The poems contain factual inaccuracies as well. In one instance, Lillard evokes Yeats (along with Catullus and "Rhonda" and Cavafy and Robinson Jeffers-the last two an odd couple, if ever there was one!) and he manages to get the central fact of Yeats's life wrong not once but twice in succession:
Look at Willy Yeats astride Maud Gonne
since Willy found Ireland atop Maud's pale
This is not merely tasteless. It is dead wrong. If Lillard had read Yeats with any attention, he would have known that his love for Maud Gonne was entirely unconsummated, and that this is precisely the point of some of his greatest lyrics.
In general, Lillard is at his best in longer poems. His briefer lyrics often have an unfinished feel, seeming to begin or to end arbitrarily. One of his more successful short poems is "Pinchi Lake", which I quote in full:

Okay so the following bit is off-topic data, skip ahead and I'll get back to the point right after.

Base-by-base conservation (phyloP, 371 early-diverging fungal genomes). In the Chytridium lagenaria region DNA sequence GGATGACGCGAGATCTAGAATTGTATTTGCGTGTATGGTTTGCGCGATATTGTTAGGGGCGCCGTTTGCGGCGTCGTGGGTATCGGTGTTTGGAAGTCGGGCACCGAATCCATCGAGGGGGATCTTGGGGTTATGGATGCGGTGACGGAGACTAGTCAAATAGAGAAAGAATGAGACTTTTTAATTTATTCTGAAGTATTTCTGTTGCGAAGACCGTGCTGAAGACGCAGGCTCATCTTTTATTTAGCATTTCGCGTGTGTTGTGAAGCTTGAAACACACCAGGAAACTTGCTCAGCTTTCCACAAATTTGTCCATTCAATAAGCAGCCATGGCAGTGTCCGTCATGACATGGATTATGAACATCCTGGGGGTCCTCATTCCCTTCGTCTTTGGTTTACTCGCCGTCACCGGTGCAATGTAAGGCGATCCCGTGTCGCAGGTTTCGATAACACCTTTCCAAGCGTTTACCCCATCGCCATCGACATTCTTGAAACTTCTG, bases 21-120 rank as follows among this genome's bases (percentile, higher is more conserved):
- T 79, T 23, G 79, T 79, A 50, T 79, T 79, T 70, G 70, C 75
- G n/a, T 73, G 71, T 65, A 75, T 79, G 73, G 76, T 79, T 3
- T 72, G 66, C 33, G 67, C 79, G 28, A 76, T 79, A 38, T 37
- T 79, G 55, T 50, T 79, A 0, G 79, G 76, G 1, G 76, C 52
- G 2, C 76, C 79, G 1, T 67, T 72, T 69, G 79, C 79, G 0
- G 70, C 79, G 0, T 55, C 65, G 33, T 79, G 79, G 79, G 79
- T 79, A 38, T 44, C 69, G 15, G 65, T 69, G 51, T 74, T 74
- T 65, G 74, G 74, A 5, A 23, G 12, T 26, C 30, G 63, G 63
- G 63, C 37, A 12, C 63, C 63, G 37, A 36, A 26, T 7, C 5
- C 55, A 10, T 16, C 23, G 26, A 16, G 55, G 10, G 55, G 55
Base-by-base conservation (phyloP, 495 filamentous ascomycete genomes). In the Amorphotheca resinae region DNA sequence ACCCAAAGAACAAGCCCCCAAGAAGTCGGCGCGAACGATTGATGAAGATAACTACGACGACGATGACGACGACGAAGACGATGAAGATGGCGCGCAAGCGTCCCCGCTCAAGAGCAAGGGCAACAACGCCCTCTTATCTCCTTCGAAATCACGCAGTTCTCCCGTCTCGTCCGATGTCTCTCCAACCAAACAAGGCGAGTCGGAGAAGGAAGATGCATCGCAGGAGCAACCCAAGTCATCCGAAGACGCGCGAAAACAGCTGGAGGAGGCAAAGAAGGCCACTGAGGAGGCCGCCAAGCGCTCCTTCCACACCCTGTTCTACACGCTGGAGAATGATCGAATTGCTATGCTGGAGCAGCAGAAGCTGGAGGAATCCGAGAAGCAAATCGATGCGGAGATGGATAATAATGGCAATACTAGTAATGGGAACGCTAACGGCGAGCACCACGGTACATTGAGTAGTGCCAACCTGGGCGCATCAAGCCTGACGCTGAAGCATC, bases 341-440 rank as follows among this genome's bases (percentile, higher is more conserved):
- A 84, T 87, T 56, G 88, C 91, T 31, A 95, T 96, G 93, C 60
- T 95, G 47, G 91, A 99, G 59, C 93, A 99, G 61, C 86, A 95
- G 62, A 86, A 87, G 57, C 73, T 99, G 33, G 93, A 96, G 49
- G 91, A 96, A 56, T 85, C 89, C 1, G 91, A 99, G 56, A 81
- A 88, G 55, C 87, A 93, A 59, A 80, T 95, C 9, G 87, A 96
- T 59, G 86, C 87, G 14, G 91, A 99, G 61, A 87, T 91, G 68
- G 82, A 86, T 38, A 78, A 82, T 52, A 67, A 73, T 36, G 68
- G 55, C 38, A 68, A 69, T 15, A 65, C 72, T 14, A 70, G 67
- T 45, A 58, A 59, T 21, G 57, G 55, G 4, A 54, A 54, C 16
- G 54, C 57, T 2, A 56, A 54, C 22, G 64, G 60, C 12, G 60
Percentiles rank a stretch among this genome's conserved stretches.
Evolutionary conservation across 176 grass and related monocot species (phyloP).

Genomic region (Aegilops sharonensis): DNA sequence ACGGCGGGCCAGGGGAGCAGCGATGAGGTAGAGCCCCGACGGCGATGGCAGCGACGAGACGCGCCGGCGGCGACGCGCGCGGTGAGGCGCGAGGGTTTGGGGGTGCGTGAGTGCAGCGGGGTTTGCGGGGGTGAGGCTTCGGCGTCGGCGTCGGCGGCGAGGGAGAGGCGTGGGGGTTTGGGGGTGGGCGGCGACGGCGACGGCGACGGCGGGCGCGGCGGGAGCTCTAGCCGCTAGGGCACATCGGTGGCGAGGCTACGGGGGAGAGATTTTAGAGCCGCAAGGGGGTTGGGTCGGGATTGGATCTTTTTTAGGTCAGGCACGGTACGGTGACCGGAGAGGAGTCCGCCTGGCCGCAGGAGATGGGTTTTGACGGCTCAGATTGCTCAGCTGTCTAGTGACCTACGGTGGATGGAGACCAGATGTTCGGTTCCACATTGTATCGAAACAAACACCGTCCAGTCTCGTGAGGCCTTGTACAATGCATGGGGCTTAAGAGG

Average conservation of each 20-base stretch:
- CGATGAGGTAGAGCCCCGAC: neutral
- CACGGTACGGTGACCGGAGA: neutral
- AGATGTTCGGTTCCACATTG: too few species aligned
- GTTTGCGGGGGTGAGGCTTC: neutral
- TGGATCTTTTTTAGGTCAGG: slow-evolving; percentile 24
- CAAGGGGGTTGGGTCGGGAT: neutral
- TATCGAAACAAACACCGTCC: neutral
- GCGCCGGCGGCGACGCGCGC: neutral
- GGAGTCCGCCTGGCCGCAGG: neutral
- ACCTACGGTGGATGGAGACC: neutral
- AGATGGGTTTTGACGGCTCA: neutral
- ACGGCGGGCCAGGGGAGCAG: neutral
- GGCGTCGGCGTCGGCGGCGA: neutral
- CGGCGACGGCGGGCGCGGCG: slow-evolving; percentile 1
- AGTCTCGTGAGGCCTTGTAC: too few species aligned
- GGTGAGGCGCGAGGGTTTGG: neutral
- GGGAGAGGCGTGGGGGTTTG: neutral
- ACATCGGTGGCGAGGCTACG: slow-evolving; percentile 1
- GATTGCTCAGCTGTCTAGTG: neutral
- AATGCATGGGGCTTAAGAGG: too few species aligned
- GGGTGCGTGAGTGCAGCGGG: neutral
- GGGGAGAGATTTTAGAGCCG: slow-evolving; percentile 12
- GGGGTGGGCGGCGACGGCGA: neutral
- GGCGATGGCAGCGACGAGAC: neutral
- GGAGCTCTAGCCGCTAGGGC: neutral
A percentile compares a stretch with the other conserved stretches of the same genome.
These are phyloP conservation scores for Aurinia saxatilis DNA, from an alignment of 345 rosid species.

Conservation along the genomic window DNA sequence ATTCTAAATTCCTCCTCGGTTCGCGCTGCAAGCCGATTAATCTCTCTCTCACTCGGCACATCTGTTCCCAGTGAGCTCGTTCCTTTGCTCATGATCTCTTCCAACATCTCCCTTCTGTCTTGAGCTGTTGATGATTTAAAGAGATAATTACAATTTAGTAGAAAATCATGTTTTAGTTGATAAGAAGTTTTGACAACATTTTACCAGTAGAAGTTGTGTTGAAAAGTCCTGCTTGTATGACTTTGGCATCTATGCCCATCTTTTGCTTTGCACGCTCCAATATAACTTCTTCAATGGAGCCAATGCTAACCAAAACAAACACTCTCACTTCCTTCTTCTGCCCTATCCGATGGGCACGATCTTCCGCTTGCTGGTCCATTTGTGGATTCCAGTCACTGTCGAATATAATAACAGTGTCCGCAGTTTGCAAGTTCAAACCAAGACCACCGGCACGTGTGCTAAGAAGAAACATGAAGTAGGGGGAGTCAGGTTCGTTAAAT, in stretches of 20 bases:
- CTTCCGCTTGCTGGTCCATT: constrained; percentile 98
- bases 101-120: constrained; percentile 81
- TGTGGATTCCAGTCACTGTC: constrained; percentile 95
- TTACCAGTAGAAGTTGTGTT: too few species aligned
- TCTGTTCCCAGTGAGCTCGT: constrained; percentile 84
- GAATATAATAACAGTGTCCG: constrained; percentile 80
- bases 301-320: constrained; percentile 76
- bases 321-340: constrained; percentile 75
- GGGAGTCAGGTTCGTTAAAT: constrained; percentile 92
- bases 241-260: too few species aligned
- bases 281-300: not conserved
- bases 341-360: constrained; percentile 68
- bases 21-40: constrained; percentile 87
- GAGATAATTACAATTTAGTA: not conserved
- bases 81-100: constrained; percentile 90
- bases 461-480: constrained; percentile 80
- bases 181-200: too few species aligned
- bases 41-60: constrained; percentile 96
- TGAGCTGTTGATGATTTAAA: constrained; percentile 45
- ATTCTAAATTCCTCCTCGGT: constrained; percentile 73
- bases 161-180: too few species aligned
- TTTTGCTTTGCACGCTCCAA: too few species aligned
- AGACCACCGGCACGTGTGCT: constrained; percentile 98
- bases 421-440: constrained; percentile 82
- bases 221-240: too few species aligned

When there is no movement
autumn seeps into cranberries,
cool and moist
as a mouth
hidden by a spray of hair.
At the bottom of this ravine
someone tunes a drum:
moose hide stretched taut,
the bell mare
prancing on rimrock.
In the dying embers
a grizzly stalks
toward the headwaters,
until his solitude bursts
like a puffball
struck by the echo
of one quick step.
shifts its weight.
Rising smoke is green,
green as my dreams
waking to inhabit sleep.
Here, in very few words, Lillard evokes a sense of place in a rather magical manner. There is a sense of compression and of mystery in the spare tense lines and though the poet is certainly present, he has become somehow transparent and allows us to experience the sovereign solitude of the place.
There is a certain degree of posturing in Lillard's poems. Sometimes this is portentous, as here:
I have told you all I can know. Lord,
it is a strange thing to be a man.